In 1985, they became the first grunge band to release a record, kickstarting the Seattle music scene and later helping to establish the Sub Pop label. However, Green River are even more famous for the bands that sprang from their breakup: Mudhoney and Mother Love Bone, the latter of which also contained the roots of Pearl Jam. That lineage somewhat overshadows Green River's actual music, which helped lay out the blueprint for grunge but didn't necessarily rank among its most transcendent expressions. Green River specialized in a dirty, sludgy, gleefully ugly hybrid of punk, heavy metal, and bluesy hard rock, drawing from bands like the Stooges and Aerosmith in addition to the hardcore punk outfits where many of the members first cut their teeth. Its appeal tends to depend upon the depth of the listener's interest in grunge, but regardless, the seeds of a revolution are certainly audible.
Green River were formed in Seattle in 1984, taking their name from the area's notorious, then-recent serial killer (who wasn't brought to justice until around two decades later). Lead vocalist/guitarist Mark Arm and guitarist Steve Turner had previously played together in the local hardcore bands Mr. Epp and the Limp Richerds, while drummer Alex Vincent (aka Alex Shumway) came from Spluii Numa and bassist Jeff Ament from Deranged Diction. Late in the year, second guitarist Stone Gossard -- Turner's onetime bandmate in the Ducky Boys -- came onboard, allowing Arm to concentrate exclusively on singing. Green River started playing local clubs, and in 1985 they recorded two tracks for the compilation album Deep Six, the inaugural release on local indie C/Z Records (it also featured early tracks by Soundgarden, the Melvins, Malfunkshun, and Skin Yard). Later in 1985, Green River went to New York to record their debut EP, Come On Down, for the Homestead label.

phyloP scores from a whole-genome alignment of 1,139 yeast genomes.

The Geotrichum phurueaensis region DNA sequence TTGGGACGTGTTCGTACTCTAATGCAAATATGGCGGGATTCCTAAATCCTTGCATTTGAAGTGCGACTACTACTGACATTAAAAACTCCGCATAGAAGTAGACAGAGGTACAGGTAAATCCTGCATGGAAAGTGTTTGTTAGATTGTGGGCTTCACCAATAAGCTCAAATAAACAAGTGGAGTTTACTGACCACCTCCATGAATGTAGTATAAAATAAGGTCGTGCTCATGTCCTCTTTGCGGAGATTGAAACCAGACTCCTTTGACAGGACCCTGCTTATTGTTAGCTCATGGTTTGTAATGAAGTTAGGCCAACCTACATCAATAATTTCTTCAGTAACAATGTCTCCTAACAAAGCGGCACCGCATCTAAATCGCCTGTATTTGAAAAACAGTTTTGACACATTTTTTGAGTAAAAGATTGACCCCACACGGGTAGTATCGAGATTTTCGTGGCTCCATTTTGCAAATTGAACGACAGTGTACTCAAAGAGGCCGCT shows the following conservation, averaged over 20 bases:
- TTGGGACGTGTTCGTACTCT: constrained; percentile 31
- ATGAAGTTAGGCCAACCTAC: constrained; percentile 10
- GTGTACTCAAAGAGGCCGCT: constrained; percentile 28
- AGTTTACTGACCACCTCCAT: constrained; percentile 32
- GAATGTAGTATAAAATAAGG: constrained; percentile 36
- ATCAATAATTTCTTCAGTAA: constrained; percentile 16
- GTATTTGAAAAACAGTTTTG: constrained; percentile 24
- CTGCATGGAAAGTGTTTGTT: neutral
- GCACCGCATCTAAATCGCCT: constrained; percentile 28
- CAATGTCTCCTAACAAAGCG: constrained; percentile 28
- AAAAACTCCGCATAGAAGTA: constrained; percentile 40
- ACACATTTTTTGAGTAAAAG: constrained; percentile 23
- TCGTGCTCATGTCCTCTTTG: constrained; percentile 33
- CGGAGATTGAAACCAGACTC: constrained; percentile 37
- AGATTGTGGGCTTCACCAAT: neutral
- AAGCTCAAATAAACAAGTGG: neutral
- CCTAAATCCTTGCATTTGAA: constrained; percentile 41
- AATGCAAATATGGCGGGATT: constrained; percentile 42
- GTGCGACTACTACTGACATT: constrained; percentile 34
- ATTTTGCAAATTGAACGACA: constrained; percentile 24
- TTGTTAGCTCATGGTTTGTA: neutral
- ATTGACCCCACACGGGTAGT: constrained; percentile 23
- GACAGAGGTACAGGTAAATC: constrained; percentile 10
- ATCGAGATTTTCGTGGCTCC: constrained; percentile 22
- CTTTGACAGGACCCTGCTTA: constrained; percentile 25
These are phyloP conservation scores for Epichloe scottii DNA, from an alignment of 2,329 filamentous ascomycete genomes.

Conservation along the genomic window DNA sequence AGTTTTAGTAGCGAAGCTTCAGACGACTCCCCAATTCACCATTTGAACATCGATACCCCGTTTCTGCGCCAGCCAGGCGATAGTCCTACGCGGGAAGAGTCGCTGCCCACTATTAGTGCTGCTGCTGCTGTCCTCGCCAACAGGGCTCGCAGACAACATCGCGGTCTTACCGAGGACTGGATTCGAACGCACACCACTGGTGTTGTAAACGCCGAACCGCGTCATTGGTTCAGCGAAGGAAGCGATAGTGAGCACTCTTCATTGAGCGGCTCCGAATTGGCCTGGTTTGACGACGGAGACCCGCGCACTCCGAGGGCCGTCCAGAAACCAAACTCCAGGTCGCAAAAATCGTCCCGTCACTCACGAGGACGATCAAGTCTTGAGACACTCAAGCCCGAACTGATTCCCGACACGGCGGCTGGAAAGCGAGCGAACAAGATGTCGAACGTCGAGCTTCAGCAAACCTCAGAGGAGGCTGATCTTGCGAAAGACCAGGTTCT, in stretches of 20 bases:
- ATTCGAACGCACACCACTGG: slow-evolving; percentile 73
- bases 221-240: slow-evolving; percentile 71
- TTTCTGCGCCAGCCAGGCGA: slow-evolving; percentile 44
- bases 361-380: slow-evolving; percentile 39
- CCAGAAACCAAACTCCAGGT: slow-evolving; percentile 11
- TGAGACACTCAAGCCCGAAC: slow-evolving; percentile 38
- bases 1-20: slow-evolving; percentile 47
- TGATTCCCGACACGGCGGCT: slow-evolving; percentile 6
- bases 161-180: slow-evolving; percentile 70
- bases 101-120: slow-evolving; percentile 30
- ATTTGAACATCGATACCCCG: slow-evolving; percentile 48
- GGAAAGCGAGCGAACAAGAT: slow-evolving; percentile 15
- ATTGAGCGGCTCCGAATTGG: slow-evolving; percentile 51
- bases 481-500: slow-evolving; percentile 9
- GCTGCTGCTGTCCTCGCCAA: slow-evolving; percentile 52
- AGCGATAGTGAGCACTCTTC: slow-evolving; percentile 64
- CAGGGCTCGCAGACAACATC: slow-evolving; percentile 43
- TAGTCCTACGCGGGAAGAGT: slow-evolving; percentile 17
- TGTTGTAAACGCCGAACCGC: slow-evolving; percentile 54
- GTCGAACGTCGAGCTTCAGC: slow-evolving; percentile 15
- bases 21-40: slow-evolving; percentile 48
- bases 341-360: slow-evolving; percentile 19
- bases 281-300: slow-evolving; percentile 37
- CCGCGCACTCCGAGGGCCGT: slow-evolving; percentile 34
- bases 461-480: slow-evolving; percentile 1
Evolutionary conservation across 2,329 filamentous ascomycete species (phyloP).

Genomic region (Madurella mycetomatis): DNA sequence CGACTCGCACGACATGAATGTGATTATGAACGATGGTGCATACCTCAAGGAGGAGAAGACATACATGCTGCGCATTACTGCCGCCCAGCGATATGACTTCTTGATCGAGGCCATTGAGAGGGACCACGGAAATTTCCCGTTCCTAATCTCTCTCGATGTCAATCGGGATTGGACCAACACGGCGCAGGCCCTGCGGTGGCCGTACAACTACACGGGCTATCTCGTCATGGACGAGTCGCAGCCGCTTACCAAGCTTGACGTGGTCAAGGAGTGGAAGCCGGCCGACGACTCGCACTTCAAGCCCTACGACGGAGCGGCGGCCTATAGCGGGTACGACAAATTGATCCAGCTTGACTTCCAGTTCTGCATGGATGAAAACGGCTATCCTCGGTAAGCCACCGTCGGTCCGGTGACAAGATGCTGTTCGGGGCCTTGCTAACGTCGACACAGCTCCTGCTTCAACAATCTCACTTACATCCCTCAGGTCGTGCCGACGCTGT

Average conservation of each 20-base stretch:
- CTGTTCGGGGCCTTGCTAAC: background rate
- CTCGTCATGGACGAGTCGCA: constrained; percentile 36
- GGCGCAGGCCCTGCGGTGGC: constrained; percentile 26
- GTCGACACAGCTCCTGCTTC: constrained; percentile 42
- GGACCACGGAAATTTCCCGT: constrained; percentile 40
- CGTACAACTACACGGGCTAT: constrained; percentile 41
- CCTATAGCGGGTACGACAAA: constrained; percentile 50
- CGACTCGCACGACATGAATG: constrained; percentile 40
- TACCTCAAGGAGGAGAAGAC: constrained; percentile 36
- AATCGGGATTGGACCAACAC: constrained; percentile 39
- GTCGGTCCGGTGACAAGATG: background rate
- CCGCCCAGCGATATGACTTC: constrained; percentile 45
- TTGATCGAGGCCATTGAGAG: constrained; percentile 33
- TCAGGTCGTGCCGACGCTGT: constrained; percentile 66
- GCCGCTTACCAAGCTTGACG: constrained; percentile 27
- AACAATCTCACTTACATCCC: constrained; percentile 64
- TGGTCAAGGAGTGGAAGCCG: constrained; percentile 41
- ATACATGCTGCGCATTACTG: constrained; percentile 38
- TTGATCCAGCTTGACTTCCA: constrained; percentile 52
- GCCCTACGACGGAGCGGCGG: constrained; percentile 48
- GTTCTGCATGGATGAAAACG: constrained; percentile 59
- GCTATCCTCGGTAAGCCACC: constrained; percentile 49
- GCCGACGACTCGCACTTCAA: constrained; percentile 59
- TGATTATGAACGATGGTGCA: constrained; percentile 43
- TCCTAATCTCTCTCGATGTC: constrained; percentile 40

Following the release of Come On Down, Steve Turner left the band (reportedly over his distaste for its metal influences) and was replaced by Bruce Fairweather, who had played with Ament in Deranged Diction. In the summer of 1986, the group recorded another EP, Dry as a Bone, in Seattle with producer Jack Endino; it was issued by Bruce Pavitt's fledgling Sub Pop label in July 1987. Green River subsequently began work on an eight-song mini-album for Sub Pop, which was released in early 1988 under the title Rehab Doll. By the time it appeared, though, intra-band tensions were tearing Green River apart. The central issue was commercialism: Gossard and Ament wanted to pursue a major-label deal, while Arm preferred to remain independent and record for Sub Pop. The final straw apparently stemmed from a gig in Los Angeles; Arm wanted to give his friends backstage passes, but found that Ament had reserved them all for A&R reps who never showed up. Not long after Rehab Doll appeared, Green River officially disbanded.